Flat-out flat hunting - Life lives here

Trade Me Property helps Kiwis find a place to call home, whether they're buying or renting. 

Right now, many Kiwis are struggling to secure a rental property because of high demand and a lower-than-usual number of properties available. 

We asked Georgia to tell us her story about finding a flat in the capital city. You can see the full written version of her plight below. 

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Flat-out flat hunting - guest post by Georgia from Wellington

As a recent graduate from Victoria University, I started to become aware of how bad the housing crisis was last year when in January 2016 I struggled to find a place to live. After deciding to go off on my own I eventually found a room in a great flat right in the middle of town, but evidently others weren't so lucky.

I started to hear reports of the university hostels overfilling rooms because even in student accommodation there was a shortage of places to stay. To my knowledge this has been partially sorted with the opening of another new Victoria Uni hostel on Willis Street, which is great to hear. However this year I feel like the housing crisis in general has dramatically worsened since this time last year.

After living on the 15th floor of the Soho apartments for the majority of the year I was understandably shaken after the recent earthquake in November, so decided to move in with my partner for the remainder of 2016. We were hoping we would be able to secure the flat he was in for another year and stay there until the end of 2017 when we had planned to travel. However after a lengthy discussion with the landlord this was not to be, and we were left with 10 days to find another place to live before the lease ended. The landlord had decided she wanted new tenants last minute, and after seeing it advertised on trade me a few weeks later had also decided to put the rent up by $100 - another pressing issue students face with housing across the capital.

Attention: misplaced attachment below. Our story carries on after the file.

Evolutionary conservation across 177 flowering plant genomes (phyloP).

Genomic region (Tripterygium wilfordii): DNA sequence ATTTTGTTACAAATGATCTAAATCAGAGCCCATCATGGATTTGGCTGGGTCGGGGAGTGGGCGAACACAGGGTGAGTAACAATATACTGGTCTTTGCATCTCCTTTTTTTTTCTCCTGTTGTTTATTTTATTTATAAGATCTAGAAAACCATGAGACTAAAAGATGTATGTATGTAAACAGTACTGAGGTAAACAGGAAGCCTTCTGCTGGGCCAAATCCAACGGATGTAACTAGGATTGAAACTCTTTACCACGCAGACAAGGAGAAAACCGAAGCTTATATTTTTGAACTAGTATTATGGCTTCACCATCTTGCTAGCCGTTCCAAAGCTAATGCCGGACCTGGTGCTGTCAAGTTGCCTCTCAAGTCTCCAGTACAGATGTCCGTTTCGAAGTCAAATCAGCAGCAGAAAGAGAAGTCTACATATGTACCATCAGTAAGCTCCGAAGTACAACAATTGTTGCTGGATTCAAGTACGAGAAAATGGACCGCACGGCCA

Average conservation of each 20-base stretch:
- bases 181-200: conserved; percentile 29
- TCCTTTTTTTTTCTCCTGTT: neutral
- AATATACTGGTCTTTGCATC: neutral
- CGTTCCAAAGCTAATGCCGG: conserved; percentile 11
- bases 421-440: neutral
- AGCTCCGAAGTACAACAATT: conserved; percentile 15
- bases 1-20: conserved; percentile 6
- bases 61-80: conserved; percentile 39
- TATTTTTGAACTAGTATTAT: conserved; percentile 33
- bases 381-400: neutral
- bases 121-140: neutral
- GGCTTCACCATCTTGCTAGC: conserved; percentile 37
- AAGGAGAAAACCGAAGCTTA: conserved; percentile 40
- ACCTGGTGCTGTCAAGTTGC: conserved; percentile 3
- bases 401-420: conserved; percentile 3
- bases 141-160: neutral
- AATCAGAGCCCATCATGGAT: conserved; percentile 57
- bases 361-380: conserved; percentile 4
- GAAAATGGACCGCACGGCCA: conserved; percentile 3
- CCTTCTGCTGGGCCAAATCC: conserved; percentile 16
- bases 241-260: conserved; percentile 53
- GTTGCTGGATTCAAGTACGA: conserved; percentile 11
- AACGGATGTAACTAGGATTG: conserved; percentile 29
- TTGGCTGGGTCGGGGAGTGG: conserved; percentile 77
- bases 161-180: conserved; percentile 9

We took action immediately, setting up viewings and applying for anything that looked promising in advance to give ourselves a better chance. Unfortunately the timing was bad; I had gone home for a week so was unable to attend the first lot of viewings, and my partner and other flat mate were promptly turned away from all of them because I couldn't be there to meet the landlord, or the landlords simply didn't want boys - among other things.

When I got back to Wellington a few days later we set up more viewings, bearing in mind we all work full time and were unable to get to these all at the same time. But we tried our best. I would call landlords prior to viewings and introduce myself, asking if there was anything we could bring along to assist our application. So many seemed promising, but each time we got our hopes up we were declined for one reason or another; we were too young, they wanted people more mature, couldn't get ahold of references etc - despite us being graduates. We seemed to be having an endless bout of bad luck.

We moved out the day before the lease ended, putting everything we had into storage and not knowing what we were going to do for the coming weeks - where we were going to stay or how we would attend viewings. But we didn't give up.

Our friends took us in and let us stay on their spare couch - the place we ended up staying for the next month.

I would leave work on my lunch breaks to attend viewings, or catch a bus after work. We all did our best in the situation that we were in, but were starting to feel hopeless. Working a 9 hour day and coming back to someone else's apartment when you're living out of a bag and sleeping on a couch isn't exactly how we had envisioned the start of 2017, but we tried to make it work. Inevitably though were verging on homeless - and had it not been for the generosity of our friends we would have ended up on the streets. 

We kept going. And eventually we were offered a place, but the next day received more bad news when the landlord had decided to go with another group due to our references being unreliable.